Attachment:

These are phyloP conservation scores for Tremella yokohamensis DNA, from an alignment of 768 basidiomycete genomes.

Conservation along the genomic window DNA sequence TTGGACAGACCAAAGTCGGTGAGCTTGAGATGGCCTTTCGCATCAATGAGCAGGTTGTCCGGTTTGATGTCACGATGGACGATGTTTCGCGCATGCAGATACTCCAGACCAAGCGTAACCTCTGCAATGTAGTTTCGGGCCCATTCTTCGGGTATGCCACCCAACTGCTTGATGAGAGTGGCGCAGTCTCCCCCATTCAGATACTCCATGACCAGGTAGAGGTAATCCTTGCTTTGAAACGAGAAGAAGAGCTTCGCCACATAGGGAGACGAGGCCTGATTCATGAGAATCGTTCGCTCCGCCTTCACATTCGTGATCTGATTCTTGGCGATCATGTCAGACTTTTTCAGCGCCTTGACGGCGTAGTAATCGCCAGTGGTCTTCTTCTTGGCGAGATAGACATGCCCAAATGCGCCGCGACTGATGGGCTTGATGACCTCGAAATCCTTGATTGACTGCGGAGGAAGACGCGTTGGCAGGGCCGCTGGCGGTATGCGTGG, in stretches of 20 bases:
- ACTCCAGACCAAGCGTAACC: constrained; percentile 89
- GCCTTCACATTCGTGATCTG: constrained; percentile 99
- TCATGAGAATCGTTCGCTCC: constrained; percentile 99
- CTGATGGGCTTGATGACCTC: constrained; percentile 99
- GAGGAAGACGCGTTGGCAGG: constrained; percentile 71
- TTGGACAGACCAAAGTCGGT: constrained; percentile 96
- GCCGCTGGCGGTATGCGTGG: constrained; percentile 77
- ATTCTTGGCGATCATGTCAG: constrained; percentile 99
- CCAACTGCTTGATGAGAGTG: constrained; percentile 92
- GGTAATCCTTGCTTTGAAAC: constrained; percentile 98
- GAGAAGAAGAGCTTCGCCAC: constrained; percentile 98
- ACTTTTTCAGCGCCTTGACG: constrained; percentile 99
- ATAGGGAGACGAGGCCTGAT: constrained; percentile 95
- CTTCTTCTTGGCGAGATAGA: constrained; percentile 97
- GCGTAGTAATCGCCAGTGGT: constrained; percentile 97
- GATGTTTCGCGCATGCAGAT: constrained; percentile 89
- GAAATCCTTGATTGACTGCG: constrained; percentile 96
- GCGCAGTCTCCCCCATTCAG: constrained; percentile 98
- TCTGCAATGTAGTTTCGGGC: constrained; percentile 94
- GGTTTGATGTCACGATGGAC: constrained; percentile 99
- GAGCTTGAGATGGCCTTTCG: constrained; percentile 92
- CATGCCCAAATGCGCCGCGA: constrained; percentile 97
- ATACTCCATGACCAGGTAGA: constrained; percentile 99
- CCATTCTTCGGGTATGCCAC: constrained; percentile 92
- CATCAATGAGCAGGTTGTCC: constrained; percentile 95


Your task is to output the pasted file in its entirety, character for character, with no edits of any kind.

These are phyloP conservation scores for Tremella yokohamensis DNA, from an alignment of 768 basidiomycete genomes.

Conservation along the genomic window DNA sequence TTGGACAGACCAAAGTCGGTGAGCTTGAGATGGCCTTTCGCATCAATGAGCAGGTTGTCCGGTTTGATGTCACGATGGACGATGTTTCGCGCATGCAGATACTCCAGACCAAGCGTAACCTCTGCAATGTAGTTTCGGGCCCATTCTTCGGGTATGCCACCCAACTGCTTGATGAGAGTGGCGCAGTCTCCCCCATTCAGATACTCCATGACCAGGTAGAGGTAATCCTTGCTTTGAAACGAGAAGAAGAGCTTCGCCACATAGGGAGACGAGGCCTGATTCATGAGAATCGTTCGCTCCGCCTTCACATTCGTGATCTGATTCTTGGCGATCATGTCAGACTTTTTCAGCGCCTTGACGGCGTAGTAATCGCCAGTGGTCTTCTTCTTGGCGAGATAGACATGCCCAAATGCGCCGCGACTGATGGGCTTGATGACCTCGAAATCCTTGATTGACTGCGGAGGAAGACGCGTTGGCAGGGCCGCTGGCGGTATGCGTGG, in stretches of 20 bases:
- ACTCCAGACCAAGCGTAACC: constrained; percentile 89
- GCCTTCACATTCGTGATCTG: constrained; percentile 99
- TCATGAGAATCGTTCGCTCC: constrained; percentile 99
- CTGATGGGCTTGATGACCTC: constrained; percentile 99
- GAGGAAGACGCGTTGGCAGG: constrained; percentile 71
- TTGGACAGACCAAAGTCGGT: constrained; percentile 96
- GCCGCTGGCGGTATGCGTGG: constrained; percentile 77
- ATTCTTGGCGATCATGTCAG: constrained; percentile 99
- CCAACTGCTTGATGAGAGTG: constrained; percentile 92
- GGTAATCCTTGCTTTGAAAC: constrained; percentile 98
- GAGAAGAAGAGCTTCGCCAC: constrained; percentile 98
- ACTTTTTCAGCGCCTTGACG: constrained; percentile 99
- ATAGGGAGACGAGGCCTGAT: constrained; percentile 95
- CTTCTTCTTGGCGAGATAGA: constrained; percentile 97
- GCGTAGTAATCGCCAGTGGT: constrained; percentile 97
- GATGTTTCGCGCATGCAGAT: constrained; percentile 89
- GAAATCCTTGATTGACTGCG: constrained; percentile 96
- GCGCAGTCTCCCCCATTCAG: constrained; percentile 98
- TCTGCAATGTAGTTTCGGGC: constrained; percentile 94
- GGTTTGATGTCACGATGGAC: constrained; percentile 99
- GAGCTTGAGATGGCCTTTCG: constrained; percentile 92
- CATGCCCAAATGCGCCGCGA: constrained; percentile 97
- ATACTCCATGACCAGGTAGA: constrained; percentile 99
- CCATTCTTCGGGTATGCCAC: constrained; percentile 92
- CATCAATGAGCAGGTTGTCC: constrained; percentile 95